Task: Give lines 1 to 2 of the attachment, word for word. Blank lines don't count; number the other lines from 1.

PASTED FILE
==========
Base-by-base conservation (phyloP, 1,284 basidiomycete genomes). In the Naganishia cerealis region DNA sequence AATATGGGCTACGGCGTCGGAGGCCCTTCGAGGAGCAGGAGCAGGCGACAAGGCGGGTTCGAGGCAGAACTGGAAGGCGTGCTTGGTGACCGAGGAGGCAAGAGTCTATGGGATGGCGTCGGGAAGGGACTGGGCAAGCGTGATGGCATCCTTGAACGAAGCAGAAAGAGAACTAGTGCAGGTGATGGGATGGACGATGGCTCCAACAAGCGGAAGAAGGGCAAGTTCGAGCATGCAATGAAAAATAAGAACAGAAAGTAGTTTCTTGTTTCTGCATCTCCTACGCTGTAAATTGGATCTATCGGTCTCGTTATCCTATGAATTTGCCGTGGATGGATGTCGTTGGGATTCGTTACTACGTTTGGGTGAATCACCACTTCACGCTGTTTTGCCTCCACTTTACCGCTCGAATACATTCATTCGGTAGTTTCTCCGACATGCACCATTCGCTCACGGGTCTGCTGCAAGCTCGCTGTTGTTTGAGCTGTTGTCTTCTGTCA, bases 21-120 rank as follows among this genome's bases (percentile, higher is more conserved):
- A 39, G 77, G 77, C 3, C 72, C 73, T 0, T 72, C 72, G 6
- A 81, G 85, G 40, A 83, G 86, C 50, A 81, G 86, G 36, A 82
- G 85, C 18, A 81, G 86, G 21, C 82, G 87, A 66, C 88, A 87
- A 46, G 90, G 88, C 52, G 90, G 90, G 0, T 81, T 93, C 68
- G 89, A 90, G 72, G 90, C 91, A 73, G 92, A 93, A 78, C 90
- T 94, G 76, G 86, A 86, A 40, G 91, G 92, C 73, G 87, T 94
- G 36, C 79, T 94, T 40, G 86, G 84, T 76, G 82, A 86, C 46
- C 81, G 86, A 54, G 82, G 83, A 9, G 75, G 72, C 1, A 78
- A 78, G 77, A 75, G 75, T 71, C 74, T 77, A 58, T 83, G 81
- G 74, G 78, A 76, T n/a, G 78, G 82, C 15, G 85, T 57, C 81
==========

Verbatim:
Base-by-base conservation (phyloP, 1,284 basidiomycete genomes). In the Naganishia cerealis region DNA sequence AATATGGGCTACGGCGTCGGAGGCCCTTCGAGGAGCAGGAGCAGGCGACAAGGCGGGTTCGAGGCAGAACTGGAAGGCGTGCTTGGTGACCGAGGAGGCAAGAGTCTATGGGATGGCGTCGGGAAGGGACTGGGCAAGCGTGATGGCATCCTTGAACGAAGCAGAAAGAGAACTAGTGCAGGTGATGGGATGGACGATGGCTCCAACAAGCGGAAGAAGGGCAAGTTCGAGCATGCAATGAAAAATAAGAACAGAAAGTAGTTTCTTGTTTCTGCATCTCCTACGCTGTAAATTGGATCTATCGGTCTCGTTATCCTATGAATTTGCCGTGGATGGATGTCGTTGGGATTCGTTACTACGTTTGGGTGAATCACCACTTCACGCTGTTTTGCCTCCACTTTACCGCTCGAATACATTCATTCGGTAGTTTCTCCGACATGCACCATTCGCTCACGGGTCTGCTGCAAGCTCGCTGTTGTTTGAGCTGTTGTCTTCTGTCA, bases 21-120 rank as follows among this genome's bases (percentile, higher is more conserved):
- A 39, G 77, G 77, C 3, C 72, C 73, T 0, T 72, C 72, G 6